Kirkus Discoveries Review " A page turning glimpse into the lifestyle of a Jehovah's Witness. In sharing his memoir, Clark seeks catharsis and closure. Born and raised a Jehovah's Witness in a particularly dysfunctional family, he describes his upbringing in a filthy, sometimes violent home with a mentally ill mother and often absent father. His early exerpiences range from shameful visits to the Kingdom Hall, where his family sat at the periphery of the faith due to neglect, to visiting his mother in a mental hospital, a scarring experience. Reaching adulthood illequipped for the world, Clark entered a brief, failed marriage, turned back to the Kingdom Hall, married again, and then a spiritual and emotional rollercoaster ride. After a lengthy struggle with the hypocrisy he perceived in the leadership and doctrine of his faith, Clark's family finally left the Jehovah's Witnesses, a jarring change that was part of the cause of the breakup of his second marriage. More ups and downs followed as he suffered through depression, financial ruin and another failed - and obviously painful and raw period, only briefly explored here. At last, Clark discovers peace in a new faith tradition and comfort through a third marriage. The story is engrossing, and the writing solid. Clark's portrayal of the life of a Jehovah's Witness is necessarily subjective, but it's grounded in a lifelong experience with this often; mysterious faith. Anyone who has received a Witness at their door will find his perspective intriguing. The tradition Clark presents is troubling at best, frightening at worst. hough an imperfect character in many re-pects, his ability to change course and seek out a truer relationship with God is inspiring. One man's successful return from a spiritual hell." Arbor Books (160 pp.) 2007 --Kirkus Discoveries Review - 2007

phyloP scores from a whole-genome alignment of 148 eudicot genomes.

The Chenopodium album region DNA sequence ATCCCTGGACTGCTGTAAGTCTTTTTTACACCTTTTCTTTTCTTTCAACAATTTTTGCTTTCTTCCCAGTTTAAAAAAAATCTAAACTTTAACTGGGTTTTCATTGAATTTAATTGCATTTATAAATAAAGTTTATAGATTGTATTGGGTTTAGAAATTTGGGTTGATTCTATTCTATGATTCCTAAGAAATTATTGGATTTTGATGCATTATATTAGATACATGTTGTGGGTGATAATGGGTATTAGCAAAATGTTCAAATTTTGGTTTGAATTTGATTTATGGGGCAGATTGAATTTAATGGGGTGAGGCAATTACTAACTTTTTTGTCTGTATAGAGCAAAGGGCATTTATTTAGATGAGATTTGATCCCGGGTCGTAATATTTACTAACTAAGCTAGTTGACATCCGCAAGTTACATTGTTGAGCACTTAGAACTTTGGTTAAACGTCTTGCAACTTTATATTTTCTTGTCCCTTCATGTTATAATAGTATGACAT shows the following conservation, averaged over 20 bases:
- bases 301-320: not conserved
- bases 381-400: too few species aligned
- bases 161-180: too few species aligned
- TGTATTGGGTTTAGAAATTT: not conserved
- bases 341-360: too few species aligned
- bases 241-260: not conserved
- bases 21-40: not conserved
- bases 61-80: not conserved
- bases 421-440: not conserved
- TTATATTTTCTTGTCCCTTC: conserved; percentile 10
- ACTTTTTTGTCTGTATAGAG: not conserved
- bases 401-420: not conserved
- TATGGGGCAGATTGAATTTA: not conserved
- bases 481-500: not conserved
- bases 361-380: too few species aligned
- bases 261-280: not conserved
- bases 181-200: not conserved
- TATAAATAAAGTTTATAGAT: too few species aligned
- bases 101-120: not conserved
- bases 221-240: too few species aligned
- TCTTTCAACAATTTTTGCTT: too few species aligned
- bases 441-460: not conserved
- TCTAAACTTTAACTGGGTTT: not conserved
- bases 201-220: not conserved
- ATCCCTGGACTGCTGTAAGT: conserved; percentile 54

The New York Times Book Review: The Author is to be commended for coming forward with his tale of abuse, violence and insanity. This chilling and disquieting account should be read by anyone who has left a cult or knows of someone in a cult, as well as there families and loved ones. --New York Times Book Review 2007
Midwest Book Review: Written by former Jehovah's Witness Daniel Clark, I, Witness: The Shocking Insider's Story of Jehovah's Witnesses is the shocking true-life story of a devout member of the Watchtower Society who became disillusioned with the church teachings after observing corruption, dysfunctional manipulation, and cultlike abuse of powe throughout his entire life. He and his family were virtually held prisoner by the demands of the organization. A true tale of growing up in a world of brainwashing, violence and ruthless religious indoctrination, I, Witness is a sovering revelation of the darkness within corrupted religion. --Midwest Book Review (Oregon, WI USA)
About the Author
Daniel Clark is a former Jehovah s Witness and current internationally-renowned woodfinishing specialist. He and his wife are actively involved in prison ministry and educating people about the dangers of religious cults.